A programmable thermostat allows you to set a temperature schedule for each day of the week. During the hours when everyone is at school or work, or in the overnight hours when everyone is asleep, you can set the thermostat around 60°F or even a few degrees lower to save energy. And if you program the thermostat for 68°F starting an hour before you usually wake up or return home, you won’t be left freezing while your home warms up.

A smart thermostat takes this concept a step further. These thermostats are connected to the Internet and can be controlled from anywhere with a smartphone or tablet. Heating and cooling schedules can be set with a user-friendly smartphone app, and if you’re away from home and your plans suddenly change, you can start warming your home up early with just a few taps. Some smart thermostats even feature “learning” technology that can automate this process, adjusting your home temperature automatically based on your schedule and habits.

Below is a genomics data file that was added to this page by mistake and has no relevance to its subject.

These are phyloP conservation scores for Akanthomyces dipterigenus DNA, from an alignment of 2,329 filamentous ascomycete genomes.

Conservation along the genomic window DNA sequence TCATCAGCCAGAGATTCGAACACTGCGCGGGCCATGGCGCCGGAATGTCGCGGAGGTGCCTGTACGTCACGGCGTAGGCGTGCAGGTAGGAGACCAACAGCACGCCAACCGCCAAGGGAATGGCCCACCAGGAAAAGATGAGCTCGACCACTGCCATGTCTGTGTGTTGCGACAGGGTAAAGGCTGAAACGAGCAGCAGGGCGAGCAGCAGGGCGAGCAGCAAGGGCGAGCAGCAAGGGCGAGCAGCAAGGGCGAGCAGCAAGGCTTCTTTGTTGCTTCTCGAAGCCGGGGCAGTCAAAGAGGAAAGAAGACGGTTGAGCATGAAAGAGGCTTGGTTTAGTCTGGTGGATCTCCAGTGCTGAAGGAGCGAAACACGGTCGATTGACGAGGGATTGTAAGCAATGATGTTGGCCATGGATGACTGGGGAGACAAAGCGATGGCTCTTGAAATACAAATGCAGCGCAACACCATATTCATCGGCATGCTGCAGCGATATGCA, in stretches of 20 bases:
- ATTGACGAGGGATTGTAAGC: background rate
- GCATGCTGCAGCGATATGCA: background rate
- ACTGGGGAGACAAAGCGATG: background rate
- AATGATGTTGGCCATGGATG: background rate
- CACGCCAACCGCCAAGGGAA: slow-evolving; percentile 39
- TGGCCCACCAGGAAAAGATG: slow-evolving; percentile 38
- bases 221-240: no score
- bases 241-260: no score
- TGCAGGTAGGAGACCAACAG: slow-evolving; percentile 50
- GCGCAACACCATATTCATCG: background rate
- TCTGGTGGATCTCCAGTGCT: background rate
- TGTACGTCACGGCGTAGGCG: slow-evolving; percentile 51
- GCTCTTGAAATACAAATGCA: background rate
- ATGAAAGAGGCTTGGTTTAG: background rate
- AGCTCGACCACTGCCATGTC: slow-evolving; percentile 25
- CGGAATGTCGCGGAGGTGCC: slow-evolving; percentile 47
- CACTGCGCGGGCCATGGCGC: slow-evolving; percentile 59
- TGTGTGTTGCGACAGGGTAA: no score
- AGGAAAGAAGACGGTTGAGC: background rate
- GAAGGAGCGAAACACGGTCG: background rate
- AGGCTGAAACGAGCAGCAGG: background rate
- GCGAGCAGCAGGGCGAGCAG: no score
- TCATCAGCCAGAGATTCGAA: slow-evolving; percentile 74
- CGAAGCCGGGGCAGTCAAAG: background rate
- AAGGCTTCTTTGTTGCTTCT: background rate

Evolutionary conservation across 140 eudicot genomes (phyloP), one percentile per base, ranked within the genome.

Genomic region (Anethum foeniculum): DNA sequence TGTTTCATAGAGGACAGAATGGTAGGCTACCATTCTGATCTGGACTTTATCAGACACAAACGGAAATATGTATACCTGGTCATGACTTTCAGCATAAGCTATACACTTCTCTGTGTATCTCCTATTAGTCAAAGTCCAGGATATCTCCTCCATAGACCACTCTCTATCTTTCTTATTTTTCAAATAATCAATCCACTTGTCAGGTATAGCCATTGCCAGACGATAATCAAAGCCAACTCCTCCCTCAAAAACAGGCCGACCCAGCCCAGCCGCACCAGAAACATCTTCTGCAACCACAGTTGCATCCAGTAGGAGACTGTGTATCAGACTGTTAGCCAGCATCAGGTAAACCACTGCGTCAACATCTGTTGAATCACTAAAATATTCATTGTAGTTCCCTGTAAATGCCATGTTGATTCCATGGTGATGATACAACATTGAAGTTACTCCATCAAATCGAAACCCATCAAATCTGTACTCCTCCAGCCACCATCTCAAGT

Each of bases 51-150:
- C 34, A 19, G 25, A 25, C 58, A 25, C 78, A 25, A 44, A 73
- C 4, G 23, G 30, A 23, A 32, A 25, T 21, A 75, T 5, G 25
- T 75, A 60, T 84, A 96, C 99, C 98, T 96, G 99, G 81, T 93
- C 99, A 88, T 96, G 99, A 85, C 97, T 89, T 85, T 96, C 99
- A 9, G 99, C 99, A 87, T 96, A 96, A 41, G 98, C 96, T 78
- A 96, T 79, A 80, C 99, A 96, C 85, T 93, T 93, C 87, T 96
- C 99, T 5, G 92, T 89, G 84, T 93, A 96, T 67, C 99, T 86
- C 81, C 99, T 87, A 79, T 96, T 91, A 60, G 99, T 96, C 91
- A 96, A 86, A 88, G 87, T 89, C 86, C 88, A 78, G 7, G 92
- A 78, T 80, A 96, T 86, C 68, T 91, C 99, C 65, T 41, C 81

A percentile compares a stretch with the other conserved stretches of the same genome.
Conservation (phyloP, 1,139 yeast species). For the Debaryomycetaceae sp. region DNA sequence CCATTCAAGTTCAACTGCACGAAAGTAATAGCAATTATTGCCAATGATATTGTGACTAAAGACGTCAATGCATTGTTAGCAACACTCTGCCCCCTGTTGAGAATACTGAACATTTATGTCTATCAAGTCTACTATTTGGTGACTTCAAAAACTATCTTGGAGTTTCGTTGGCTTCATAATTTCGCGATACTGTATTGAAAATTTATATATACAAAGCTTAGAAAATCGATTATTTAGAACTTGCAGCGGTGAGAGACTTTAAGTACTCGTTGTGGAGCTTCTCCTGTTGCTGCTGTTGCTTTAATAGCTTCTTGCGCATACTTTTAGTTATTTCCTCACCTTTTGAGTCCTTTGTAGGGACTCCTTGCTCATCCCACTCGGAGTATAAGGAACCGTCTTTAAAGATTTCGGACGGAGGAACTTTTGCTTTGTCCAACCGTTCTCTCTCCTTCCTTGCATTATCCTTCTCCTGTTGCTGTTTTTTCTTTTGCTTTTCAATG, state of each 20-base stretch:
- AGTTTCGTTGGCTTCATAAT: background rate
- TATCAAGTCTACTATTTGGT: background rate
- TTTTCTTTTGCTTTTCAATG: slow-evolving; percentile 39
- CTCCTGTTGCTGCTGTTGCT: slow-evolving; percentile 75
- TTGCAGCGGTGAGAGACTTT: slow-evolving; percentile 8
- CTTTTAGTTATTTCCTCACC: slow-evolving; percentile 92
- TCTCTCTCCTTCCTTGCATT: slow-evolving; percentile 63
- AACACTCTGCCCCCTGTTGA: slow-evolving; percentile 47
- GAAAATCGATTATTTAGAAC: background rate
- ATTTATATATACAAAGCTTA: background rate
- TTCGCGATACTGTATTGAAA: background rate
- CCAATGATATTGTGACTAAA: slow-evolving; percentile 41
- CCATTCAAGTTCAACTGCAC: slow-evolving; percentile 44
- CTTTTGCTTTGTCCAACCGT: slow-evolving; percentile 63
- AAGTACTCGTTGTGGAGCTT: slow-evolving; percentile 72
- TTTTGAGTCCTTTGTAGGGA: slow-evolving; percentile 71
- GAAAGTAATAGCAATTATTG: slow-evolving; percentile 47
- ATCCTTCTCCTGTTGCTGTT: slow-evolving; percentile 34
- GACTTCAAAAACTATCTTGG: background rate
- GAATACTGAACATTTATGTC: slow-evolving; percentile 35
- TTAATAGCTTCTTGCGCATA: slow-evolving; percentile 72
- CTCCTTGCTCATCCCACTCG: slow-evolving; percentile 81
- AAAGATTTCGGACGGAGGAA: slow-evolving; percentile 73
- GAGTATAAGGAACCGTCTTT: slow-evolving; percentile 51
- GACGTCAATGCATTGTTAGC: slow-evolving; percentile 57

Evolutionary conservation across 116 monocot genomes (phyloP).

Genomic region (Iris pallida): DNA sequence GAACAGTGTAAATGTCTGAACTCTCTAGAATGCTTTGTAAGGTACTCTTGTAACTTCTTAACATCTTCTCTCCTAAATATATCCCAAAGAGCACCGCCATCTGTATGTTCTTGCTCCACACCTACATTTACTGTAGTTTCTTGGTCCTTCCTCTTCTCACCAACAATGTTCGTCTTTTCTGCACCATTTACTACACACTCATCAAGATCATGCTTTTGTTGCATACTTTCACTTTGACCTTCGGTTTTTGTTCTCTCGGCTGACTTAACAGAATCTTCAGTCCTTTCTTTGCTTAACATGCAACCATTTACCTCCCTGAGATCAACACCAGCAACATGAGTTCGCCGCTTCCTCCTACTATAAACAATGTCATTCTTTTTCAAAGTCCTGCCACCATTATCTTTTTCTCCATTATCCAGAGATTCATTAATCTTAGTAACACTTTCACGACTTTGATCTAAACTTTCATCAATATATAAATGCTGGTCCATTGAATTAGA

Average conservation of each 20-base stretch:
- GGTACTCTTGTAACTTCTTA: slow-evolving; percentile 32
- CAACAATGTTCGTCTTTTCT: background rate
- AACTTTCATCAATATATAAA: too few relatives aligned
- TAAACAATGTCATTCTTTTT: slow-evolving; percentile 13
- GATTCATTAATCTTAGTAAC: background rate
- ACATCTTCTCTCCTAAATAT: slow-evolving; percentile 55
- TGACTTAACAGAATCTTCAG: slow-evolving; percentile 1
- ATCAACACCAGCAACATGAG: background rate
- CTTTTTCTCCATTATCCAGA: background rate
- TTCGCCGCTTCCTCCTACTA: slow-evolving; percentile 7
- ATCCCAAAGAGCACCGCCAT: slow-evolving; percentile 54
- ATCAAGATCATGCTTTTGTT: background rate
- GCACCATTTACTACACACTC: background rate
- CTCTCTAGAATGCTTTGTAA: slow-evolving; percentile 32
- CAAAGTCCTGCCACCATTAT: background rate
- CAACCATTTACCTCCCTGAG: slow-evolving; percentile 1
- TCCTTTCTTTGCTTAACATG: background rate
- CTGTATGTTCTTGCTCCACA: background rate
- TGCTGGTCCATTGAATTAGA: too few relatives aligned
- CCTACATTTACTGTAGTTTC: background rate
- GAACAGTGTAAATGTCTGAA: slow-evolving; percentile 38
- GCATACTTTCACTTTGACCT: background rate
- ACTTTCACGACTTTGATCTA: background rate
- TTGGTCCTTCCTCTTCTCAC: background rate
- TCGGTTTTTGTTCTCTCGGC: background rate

How to Stay Warm Without Increasing Your Heater Temperature

What if 68°F just doesn’t feel warm enough – or what if you want to save more by setting your thermostat even lower? There are lots of ways you can remain comfortable without spending more money on a higher heater temperature.

  • Winterize your home. Simple fixes like replacing weather stripping, caulking cracks and filling gaps with spray foam can reduce drafts and help your home retain heat. Bigger projects like adding attic insulation or upgrading your windows can do even more. 
  • Use your ceiling fans. They’re not just for warm weather – if you reverse your ceiling fan direction to clockwise and operate them at low speed, they will redistribute the warmer air that collects near the ceiling and keep rooms cozier.
  • Change your window treatments. Swapping out blinds or lightweight curtains for heavy drapes in the wintertime is a simple approach to sprucing up your home insulation. You can keep them open during the sunny hours for a little extra solar heat, but close them at night to block out the frigid air.